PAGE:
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Old August 28th, 2007, 09:20 AM   #1
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questions about Mac Pro

Hi,

I'm curious about some things about the Mac Pro, especially about RAM.
If using Final Cut Studio 2, with DV, HDV, and maybe HD:

1. How much difference is there in performance (FCS 2) between a quadcore an 8-core?
Isn't this overkill at this point?

2. About RAM...
If you would want to have 8GB RAM, what's the difference between
for example 8x1 and 4x2?
What's the difference, if you have 4GB, between 4x1 and 2x2?
I would think the later options are better, but only because they are more expensive, so could anyone explain the difference in performance?
How much real time performance in Color, Motion and Final Cut Pro with 4GB RAM and 8GB RAM?

3. How much difference in performance between the 2.66 ghz processors and the 3.0 ghz processors?

I hope I didn't ask too many questions in one thread, like I did in another thread, héh.

Thanks,
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Old August 28th, 2007, 09:40 AM   #2
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Hey Mathieu,

I just recently switched to mac myself, I bought a basic Mac Pro: Quad-core 2.66GHz, with the Radeon X1900XT and 4Gb of RAM (2x 2Gb from OWC). It runs everything like butter.

8-Cores and 8Gb of RAM are going to make some things faster, but not everything and not always by a substantial margin. If you're doing After Effects work or 3D modelling than the more power you've got the better, but for most purposes a basic Mac Pro will do everything you need beautifully.

As for RAM configurations, you have to use it in pairs, but in my experience the differences between using 4x1Gb and 2x2Gb are negligable. You probably wouldn't notice a difference unless you were running a diagnostic program that told you so (but then running that diagnostic program would probably cancels any slight performance gain that a more efficient RAM configuration gives you).

In short, they're great machines - get one and you won't regret it. (Just get your extra RAM and HDDs from a third party seller!)
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Old August 28th, 2007, 11:18 AM   #3
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Thanks Mark!

I'll be getting one, the question isn't if, but when.
The answer is, if I have the money.

Thank you for the reponse!
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Old August 28th, 2007, 08:04 PM   #4
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Hey Mathiew, I made the jump from Premiere 2.0 to Mac about 5 months ago. I do like FCP better, better graphics for titles ,more built in effects. As you saw on my Install post I have a quadcore with 2.6 gig processors , 1 150 gig 10,000 rpm raptor 1 250 gig data drive and 2 500 gigs in an 0 raid. I have 3 gig of RAM ( 1 gig was original an I added a pair of 1 gigs ) Its also runs like butter. Most things still need rendering but now it doesnt take too long.
This is my first Mac so Im not only learning the NLE but also the operating system.
There are things I dont like about FCP,like the fact that I can figure out how to capture a whole tape instead of clips at every timecode break, and sometimes I see the spinning ball (its hung up) but I can say that has happened 3 times in 5 months. Not Bad.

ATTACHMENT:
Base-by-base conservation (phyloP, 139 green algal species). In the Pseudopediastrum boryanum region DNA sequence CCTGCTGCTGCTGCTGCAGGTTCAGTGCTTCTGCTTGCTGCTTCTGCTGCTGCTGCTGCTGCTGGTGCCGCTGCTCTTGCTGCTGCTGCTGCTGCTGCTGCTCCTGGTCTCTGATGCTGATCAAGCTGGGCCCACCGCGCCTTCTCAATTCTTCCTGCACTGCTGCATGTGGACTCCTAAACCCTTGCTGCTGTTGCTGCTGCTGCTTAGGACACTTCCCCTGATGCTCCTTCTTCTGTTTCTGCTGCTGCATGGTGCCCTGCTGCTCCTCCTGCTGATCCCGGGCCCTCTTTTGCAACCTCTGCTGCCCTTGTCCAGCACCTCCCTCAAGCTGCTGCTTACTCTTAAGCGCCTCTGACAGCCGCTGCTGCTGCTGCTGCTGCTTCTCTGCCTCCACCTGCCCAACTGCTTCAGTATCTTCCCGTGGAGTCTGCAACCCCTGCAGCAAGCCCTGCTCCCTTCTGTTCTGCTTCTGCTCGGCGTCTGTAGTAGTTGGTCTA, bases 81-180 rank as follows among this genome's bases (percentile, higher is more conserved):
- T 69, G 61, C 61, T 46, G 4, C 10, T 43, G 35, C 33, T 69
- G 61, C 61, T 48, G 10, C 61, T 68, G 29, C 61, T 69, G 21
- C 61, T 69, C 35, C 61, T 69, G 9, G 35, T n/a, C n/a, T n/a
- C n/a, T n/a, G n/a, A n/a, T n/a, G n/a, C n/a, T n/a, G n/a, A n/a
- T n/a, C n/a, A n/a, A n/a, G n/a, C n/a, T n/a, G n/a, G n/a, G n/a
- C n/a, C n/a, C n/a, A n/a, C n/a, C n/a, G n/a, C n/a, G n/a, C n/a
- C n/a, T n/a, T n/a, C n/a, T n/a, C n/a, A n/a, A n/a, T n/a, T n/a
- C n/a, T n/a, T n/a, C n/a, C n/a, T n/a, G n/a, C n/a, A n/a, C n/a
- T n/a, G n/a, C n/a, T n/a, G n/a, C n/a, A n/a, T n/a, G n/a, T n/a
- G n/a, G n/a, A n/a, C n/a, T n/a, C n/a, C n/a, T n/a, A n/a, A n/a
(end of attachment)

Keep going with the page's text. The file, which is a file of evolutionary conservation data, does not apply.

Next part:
My PC was a single processor so its not fair to compair. There are things I miss with Premiere but with the Mac ...its the whole package. iphoto is great for making slide shows and DVDstudio and Motin and Livce Type are packed with goodies.
I shoot in HD (sony v1u and hc7 ) and I love it. I would say buy the 2.6 quad and add memory and hard drives as you can afford to. If you have to stay with FCP 5.1.4 and when you get all the RAM upgrade to FCP studio2
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Old August 29th, 2007, 01:54 AM   #5
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Thanks for the advice John.
It will be definately Final Cut Studio 2. If I upgrade to Mac, I'll also have to learn the complete new system, but I'm very exited to do so.
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Old August 29th, 2007, 04:27 AM   #6
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Quote:
Originally Posted by Mathieu Ghekiere View Post
Hi,
3. How much difference in performance between the 2.66 ghz processors and the 3.0 ghz processors?
Thanks,
Hello Mathieu,

3/2.66 = 1.13. An expensive 3.0 GHz processor will never count more than 13 % faster than the 2.66 chip.

In many circumstances the speed is limited by other devices like internal bus speed, speed of harddisks, FireWire speed, camera capture, typing speed of computer operator etc. So the average production increase in a day when selecting a 3 GHz over a 2.66 is definitely much less than 13 %.

Perhaps you can make the most rendering and conversions during the night when you sleep or take a break? Then it doesn't matter if it takes 6 h or up to 6 h 45 m with the slower processor.

So you have to do your own calculation in the lifetime of your computer and put it relative the cost.

I went for the 2.66 and I am a VERY satisfied customer so far. I bought the 160 GB disk and then added 3x500 GB disks + more RAM. (Apple always charge a little bit to much for HD and RAM in my opinion.)

I installed everything on the 160 GB disk. Then copied it to the first 500 GB disk. I will pull out the 160 GB disk as a system and program backup.

Then I made a Raid 0 volume of the two 500 GB disks for my video material.

Good luck whatever you do. /Johan
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Old August 29th, 2007, 04:36 AM   #7
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Quote:
Originally Posted by Mathieu Ghekiere View Post